I wasn't happy, but I was too shocked by the sheer shittiness of it to react. The concept of "community" was trumped by the "Community of The Special." I dearly wish I had jumped into her path before she got through. I could have. "Huh. Impasse. Guess you're either going to have to back up or find a way through someone a foot taller and twice your weight. Well, maybe not twice -- might wanna try my hipster neighbor's organic muffins."

What kind of thought process creates this mindset? That people outrank someone else? That some people have to wait, and some don't? It's brazen.

I kind of am hating the people here because of this stuff.

This sort of thing somewhat explains the box-blocking and the cars passing on snowy streets that have been reduced to single lanes. (I heard that fistfights have broken out in Southie from people unwilling to cede to oncoming cars.) But in cars, people feel emboldened because they have a 3,000-pound shield around them. This woman had some balls. Some day she should get kicked in them.


Also witnessed in the PRC (People's Republic of Cambridge) ...

I've never seen city streets where someone could just annex a parking spot.

The first blizzard hit the last week of January. We've driven past vehicles barely visible, or entirely invisible, buried in snow.

In the PRC, you obviously can cop a squat and never leave.

I guess this is doable in other cities, although I've never seen it. Most large cities require people to move at least once a week for "street cleaning" or what have you.

The idea that you can do this is interesting to me. In Cambridge, resident parking is a thing. But how would anyone know if a buried vehicle belongs to a resident? Theoretically someone could have cold-camped in these vehicles. Hell, someone could be lying dead in one of them, preserved like a Wooly Mammoth from the Ice Age.

If anything represents entitlement thinking, it's the idea that you can commandeer a space.


OK, and now, the main reason I had to write this set: Something called "space savers."

If anything speaks to the entitlement mindset of The Specials, it's "space-saving."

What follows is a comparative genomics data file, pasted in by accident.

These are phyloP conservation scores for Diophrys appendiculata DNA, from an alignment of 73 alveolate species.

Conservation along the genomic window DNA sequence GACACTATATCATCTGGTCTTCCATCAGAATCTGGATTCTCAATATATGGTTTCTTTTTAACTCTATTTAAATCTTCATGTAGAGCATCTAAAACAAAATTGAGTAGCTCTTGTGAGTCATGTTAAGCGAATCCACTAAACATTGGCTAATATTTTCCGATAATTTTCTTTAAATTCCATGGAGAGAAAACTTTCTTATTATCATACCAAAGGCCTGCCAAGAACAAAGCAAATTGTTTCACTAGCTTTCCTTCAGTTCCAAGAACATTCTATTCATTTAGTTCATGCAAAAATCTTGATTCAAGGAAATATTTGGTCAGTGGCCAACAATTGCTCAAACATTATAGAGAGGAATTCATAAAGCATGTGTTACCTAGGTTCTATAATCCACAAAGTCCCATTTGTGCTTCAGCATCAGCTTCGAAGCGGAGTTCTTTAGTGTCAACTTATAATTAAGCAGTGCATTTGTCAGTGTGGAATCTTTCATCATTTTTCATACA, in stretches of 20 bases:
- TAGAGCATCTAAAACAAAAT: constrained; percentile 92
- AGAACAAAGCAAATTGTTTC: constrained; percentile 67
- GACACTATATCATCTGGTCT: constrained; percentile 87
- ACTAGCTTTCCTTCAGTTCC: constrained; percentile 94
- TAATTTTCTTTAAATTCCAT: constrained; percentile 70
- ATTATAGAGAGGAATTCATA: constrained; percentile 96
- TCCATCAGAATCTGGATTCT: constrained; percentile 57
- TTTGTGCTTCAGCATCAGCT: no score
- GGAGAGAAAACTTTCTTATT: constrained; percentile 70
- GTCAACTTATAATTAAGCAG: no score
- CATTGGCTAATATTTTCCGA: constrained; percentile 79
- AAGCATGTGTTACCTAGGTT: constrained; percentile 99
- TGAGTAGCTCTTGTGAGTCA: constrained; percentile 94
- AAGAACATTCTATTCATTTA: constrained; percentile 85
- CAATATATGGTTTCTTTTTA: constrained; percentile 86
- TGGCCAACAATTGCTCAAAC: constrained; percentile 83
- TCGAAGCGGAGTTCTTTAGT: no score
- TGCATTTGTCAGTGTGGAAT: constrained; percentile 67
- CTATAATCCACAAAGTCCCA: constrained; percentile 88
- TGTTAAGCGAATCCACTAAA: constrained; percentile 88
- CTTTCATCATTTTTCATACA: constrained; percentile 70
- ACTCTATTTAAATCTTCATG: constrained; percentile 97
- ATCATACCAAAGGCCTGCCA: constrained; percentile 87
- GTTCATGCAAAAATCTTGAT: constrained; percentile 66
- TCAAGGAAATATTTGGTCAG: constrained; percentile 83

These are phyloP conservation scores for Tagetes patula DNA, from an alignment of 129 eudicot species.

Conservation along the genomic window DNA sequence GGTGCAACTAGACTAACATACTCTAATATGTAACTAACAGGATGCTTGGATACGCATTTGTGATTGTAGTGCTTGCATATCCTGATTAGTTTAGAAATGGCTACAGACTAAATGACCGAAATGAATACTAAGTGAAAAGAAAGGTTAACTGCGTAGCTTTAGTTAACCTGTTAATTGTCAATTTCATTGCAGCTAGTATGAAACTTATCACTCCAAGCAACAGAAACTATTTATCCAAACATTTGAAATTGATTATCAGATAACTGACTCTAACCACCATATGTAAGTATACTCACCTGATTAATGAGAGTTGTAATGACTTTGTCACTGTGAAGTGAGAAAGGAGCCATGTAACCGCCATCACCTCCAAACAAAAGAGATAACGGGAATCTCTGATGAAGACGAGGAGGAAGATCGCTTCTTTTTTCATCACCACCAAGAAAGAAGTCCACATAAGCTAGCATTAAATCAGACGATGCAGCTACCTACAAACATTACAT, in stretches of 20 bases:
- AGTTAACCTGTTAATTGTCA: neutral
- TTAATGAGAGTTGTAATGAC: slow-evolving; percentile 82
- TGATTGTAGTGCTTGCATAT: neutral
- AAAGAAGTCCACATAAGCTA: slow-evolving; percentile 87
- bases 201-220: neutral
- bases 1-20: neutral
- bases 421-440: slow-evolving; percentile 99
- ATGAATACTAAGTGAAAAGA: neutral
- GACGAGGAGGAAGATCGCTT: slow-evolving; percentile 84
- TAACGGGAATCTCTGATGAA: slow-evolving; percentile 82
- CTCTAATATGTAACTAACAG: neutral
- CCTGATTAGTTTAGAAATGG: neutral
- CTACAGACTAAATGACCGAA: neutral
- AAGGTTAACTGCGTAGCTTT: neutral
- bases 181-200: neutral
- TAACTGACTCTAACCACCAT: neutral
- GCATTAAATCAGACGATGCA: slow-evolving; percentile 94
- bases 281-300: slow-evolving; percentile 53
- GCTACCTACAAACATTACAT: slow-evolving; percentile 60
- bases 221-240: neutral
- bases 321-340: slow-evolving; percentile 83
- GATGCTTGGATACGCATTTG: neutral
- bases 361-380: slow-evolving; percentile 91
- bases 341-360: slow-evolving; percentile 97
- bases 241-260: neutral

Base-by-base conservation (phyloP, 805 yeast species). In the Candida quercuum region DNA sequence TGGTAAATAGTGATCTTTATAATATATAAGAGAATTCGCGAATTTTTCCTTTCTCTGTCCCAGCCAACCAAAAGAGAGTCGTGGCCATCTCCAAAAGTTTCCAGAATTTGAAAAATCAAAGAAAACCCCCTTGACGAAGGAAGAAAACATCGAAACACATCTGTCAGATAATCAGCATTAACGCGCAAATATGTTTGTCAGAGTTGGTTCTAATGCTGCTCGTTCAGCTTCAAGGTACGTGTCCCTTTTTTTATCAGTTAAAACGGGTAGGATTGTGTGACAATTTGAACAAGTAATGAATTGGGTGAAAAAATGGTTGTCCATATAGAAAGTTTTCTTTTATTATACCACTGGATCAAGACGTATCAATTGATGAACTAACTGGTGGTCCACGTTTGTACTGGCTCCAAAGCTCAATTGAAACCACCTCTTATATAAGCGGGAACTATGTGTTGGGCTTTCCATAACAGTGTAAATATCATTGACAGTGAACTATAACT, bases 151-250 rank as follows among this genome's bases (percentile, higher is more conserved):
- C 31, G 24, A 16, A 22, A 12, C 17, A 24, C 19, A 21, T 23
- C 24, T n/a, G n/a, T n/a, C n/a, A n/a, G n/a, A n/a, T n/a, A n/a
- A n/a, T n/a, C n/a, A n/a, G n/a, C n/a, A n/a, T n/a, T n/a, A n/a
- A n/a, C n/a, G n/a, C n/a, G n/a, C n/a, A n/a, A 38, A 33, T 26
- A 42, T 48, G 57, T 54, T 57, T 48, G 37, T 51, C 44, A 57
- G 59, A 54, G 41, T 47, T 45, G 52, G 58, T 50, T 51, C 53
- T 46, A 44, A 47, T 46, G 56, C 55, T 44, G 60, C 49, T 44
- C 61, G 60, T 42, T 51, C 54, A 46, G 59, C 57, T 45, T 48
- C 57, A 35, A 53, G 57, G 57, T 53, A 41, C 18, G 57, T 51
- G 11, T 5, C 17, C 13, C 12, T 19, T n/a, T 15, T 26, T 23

Boston's parking shortage is legendary. It's an irritation shared by anyone who's lived here. There simply isn't enough parking available. So people are territorial about parking.

Because the government here is corrupt and stupid, the response to a big snow is supremely inadequate. In Montreal, it's smart and civilized.

Here, it's Boston, so FUCK YOU!

The streets are plowed right down the middle. Cars in most places are allowed to just sit through a "snow emergency" and often get buried under snowpiles.

I've seen cars parked in Cambridge that have been under it since the first snow. So they've sat there for at least a month.

In some places, after a snow, when someone needs their car, they have to dig it out on their own. After a plow's work has added snow to the pile. So it's a total pain in the ass, and takes someone an hour or two to free their car.

At which point they put a lawn chair, or some other totem, to "save" the space.

The twisted thinking is that, they dug out the spot, so now it's theirs.

A public parking spot.

Watch out if your common sense tells you "Hey, if I remove that lawn chair, I have a place to park." People will trash your car. Keyed is the least of your worries. Most likely your windows will be smashed.

Apparently people here are OK with this. Or at least, too scared to stand up to the bullying and selfishness to do anything about it. Vandalism is OK!

This guy or girl, whoever, is my hero:

What shocks me the most is that these terrorists have cowed the authorities. If they did their job clearing the streets, this wouldn't happen. But they let these things be determined by The Specials.

And The Specials are a community of assholes.

And that's why, for as many great things there are here, Boston is nothing but a Ghost Town. It's not mentioned with the great cities of the U.S. New York, L.A., San Francisco, the list goes on. People don't respect Boston because Boston doesn't respect itself. It's a town filled with self-loathing, pretentious, selfish jerks. It's Buffalo with better history.